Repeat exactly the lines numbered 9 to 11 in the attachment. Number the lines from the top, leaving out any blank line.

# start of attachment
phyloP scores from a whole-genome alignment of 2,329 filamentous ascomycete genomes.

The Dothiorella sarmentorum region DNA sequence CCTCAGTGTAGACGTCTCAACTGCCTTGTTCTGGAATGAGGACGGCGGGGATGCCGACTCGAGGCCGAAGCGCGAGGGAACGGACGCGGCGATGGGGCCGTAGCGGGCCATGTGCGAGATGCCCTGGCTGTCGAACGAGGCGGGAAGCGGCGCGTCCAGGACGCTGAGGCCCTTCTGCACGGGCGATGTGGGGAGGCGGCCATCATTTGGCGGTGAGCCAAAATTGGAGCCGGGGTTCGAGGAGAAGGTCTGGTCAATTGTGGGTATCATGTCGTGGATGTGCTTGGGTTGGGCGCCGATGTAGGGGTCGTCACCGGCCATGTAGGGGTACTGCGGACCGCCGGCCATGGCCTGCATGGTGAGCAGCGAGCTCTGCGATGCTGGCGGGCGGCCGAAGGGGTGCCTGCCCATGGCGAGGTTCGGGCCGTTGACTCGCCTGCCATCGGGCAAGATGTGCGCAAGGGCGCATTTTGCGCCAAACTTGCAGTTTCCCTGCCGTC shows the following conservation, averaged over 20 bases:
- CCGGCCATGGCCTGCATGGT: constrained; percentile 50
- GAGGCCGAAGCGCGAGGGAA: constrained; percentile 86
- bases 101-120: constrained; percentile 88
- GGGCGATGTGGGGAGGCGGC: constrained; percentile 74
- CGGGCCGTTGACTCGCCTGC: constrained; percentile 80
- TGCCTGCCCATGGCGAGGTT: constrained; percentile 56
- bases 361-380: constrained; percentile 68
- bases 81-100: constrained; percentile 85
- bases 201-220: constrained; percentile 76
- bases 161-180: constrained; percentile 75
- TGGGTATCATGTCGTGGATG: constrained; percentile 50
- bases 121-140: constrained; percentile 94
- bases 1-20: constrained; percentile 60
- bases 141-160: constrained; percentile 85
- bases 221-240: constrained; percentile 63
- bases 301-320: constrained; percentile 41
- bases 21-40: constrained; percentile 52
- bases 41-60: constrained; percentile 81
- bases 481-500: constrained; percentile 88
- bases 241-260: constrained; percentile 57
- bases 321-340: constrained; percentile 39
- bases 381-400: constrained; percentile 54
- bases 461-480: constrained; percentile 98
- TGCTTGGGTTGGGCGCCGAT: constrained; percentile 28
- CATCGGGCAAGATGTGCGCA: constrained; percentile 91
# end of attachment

- bases 361-380: constrained; percentile 68
- bases 81-100: constrained; percentile 85
- bases 201-220: constrained; percentile 76